Unlike many fans of cryptocurrency, Edward Snowden has no problem with the Zcash founders’ reward. The former CIA employee-turned whistle-blower Tweeted his support for the anonymity-focused digital asset earlier today.
For Snowden, the founders’ reward incentivises and funds the team behind the privacy coin to address issues with the project, such as that identified and patched by them recently. However, other cryptocurrency community members pointed out that teams working on coins that lack the controversial founders’ reward were just as adept at patching issues in their own code bases.
Snowden Praises Zcash Founders for Patching Counterfeiting Vulnerability After Years of Existence
Controversial US government secrets discloser Edward Snowden is a fan of the privacy-focused cryptocurrency Zcash. The former CIA employee does not even mind the much-debated founders’ reward included in every Zcash block mined. For many in the digital currency community, this founders’ reward is contrary to the spirit of cryptocurrency and decentralisation generally.
However, Snowden claims that such a reward is important to attract the best minds to work on the Zcash project. For him, such a consistent payment of the developers allows them to discover issues and patch them before they can be exploited by opportunistic parties.
One such vulnerability was discovered 11 months ago by Zcash developers. In a report posted to the Zcash blog today, the flaw in the code is described along with the method used to patch it.
The counterfeiting vulnerability, as the team refer to it as, was first discovered on March 1, 2018. The decision was made to keep the discovery secret to avoid the risk of attackers exploiting the flaw in the code. It has since been rectified without Zcash users needing to do anything to protect their funds.
According to the blog post:
“The flaw allows an attacker to create counterfeit shielded value in any system that depends on parameters which are generated as described by the paper.”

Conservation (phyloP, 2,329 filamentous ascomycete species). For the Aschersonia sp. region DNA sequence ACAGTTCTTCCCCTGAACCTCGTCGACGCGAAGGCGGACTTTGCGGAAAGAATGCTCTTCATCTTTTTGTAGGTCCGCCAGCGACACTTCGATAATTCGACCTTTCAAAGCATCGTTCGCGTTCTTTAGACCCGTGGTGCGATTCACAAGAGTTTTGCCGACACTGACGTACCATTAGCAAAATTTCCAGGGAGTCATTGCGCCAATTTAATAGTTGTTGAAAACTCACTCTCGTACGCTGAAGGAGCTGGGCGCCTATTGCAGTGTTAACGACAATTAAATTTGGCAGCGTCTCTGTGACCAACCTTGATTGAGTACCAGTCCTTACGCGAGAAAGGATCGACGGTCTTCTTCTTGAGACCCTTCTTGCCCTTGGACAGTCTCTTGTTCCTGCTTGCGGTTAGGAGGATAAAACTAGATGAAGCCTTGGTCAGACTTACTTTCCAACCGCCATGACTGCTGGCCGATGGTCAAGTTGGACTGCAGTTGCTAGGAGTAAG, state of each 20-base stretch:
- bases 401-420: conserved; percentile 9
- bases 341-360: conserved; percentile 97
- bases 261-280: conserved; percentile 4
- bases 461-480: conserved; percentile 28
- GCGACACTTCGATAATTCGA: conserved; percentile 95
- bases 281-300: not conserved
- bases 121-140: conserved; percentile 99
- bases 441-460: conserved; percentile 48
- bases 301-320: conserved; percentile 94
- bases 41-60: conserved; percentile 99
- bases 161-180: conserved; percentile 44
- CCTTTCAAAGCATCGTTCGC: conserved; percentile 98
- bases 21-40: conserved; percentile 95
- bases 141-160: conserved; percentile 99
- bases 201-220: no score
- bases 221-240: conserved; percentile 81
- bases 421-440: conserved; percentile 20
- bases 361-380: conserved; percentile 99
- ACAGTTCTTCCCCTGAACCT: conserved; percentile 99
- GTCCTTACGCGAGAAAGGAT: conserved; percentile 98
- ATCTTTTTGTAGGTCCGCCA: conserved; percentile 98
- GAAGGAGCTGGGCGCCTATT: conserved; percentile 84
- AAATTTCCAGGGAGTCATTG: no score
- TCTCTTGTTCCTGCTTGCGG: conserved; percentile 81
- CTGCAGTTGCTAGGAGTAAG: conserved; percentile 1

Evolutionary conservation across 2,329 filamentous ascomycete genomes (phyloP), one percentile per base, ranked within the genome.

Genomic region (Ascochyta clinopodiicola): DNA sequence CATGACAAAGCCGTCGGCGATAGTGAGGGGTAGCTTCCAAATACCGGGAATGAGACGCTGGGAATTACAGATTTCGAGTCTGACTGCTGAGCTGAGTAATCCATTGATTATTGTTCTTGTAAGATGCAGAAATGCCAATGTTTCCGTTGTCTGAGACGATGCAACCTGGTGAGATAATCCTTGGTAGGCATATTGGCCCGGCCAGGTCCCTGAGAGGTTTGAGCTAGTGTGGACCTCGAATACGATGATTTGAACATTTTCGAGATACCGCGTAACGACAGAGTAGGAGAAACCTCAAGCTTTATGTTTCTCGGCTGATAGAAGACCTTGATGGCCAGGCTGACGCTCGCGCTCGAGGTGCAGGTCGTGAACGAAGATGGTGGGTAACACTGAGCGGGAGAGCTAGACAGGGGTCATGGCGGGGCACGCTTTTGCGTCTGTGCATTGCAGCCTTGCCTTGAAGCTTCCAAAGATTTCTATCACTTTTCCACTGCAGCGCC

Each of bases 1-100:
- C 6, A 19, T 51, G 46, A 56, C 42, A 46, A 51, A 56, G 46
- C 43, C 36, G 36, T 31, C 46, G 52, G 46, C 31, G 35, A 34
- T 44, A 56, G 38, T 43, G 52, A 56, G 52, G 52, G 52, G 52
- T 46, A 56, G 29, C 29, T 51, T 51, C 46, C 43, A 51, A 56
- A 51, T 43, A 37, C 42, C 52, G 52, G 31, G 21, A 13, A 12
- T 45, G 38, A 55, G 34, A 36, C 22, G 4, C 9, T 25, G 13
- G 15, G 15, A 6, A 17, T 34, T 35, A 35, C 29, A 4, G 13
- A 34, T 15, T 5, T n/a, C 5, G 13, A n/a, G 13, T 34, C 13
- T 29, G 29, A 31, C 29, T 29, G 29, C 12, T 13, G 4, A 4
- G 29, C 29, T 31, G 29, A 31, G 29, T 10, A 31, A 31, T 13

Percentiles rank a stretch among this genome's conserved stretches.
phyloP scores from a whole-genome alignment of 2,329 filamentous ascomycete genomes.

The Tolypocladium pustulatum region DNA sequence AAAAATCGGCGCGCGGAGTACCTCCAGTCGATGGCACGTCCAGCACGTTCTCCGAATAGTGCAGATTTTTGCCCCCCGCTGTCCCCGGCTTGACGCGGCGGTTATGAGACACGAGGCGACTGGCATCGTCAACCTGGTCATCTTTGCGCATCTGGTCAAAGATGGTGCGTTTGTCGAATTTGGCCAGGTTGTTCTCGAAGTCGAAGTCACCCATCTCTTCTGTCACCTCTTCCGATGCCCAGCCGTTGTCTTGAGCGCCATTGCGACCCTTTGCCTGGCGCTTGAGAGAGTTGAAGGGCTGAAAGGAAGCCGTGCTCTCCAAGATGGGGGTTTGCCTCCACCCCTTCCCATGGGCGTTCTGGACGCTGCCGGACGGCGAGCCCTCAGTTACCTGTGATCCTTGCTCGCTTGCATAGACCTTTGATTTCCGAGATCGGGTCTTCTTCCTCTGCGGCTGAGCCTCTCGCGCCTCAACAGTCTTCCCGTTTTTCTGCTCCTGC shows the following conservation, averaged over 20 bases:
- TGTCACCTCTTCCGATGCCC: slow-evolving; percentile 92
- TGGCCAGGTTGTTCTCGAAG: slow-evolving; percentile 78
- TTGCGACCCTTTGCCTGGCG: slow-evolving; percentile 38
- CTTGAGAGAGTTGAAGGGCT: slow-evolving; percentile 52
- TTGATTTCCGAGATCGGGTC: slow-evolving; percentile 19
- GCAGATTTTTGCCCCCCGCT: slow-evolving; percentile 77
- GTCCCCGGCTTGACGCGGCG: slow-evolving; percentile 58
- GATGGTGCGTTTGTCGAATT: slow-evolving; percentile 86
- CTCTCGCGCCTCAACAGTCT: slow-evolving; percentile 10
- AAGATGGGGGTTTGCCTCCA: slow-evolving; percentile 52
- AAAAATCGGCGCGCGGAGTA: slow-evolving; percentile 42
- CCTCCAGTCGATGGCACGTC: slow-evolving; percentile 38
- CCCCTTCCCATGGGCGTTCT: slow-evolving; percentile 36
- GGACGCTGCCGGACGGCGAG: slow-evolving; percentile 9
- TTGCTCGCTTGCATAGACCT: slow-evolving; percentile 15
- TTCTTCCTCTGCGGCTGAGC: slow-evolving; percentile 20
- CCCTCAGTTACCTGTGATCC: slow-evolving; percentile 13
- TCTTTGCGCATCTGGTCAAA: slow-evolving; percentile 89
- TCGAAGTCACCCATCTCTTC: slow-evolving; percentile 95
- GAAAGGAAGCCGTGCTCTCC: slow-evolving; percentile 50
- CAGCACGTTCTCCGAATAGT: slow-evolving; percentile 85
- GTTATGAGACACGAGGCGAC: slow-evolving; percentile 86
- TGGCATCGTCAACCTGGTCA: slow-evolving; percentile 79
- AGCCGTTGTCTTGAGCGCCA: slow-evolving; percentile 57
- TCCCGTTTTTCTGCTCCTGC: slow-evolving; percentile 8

Zcash developers are confident that no such attacks were made on the network owing to the sophistication of the knowledge required to identify the flaw in the first place, along with the lack of a “footprint” highlighting that the vulnerability had been exploited.
For Snowden, the Zcash founders’ reward, which is 20% of each block reward earned by the network’s miners, financed the addressing of the vulnerability:
A lot of people wonder why I like #Zcash despite the Founder's Reward. Here's a reason: that tax funds a quality team that catches and kills serious bugs in-house, before they get exploited. Some other projects learn about bugs like this only AFTER people have lost money. https://t.co/i9MD1CpeNx
— Edward Snowden (@Snowden) February 5, 2019
In the above Tweet, Snowden compares Zcash to different cryptocurrency projects that do not offer such a founders’ reward. He states that other coins have only discovered bugs in the code after they were exploited, costing the projects’ users money.
However, as members of the crypto community highlighted, other projects have been just as adept at identifying vulnerabilities in the code without such a founders’ reward. Both Monero and Bitcoin were mentioned as examples of coins that do not rely on a centralised group of developers being paid out of a single purse for their work but were still driven to patch flaws in code as quickly as humanly possible. In fact, a recent Bitcoin flaw took just days to rectify following its discovery (admittedly by a Bitcoin Cash developer).
Monero has caught serious bugs before they were exploited and they have an altruistic community driven funding mechanism. Centralized money, controlled by a select few is dangerous https://t.co/BWitsyyI40
— wowario (@w0wari0) February 5, 2019
Interestingly, the post on the Zcash blog highlights how the vulnerability has existed in the code for years now. Going off Snowden’s logic, perhaps it would have been identified and patched even quicker if the controversial founders’ reward was even higher than 20%.
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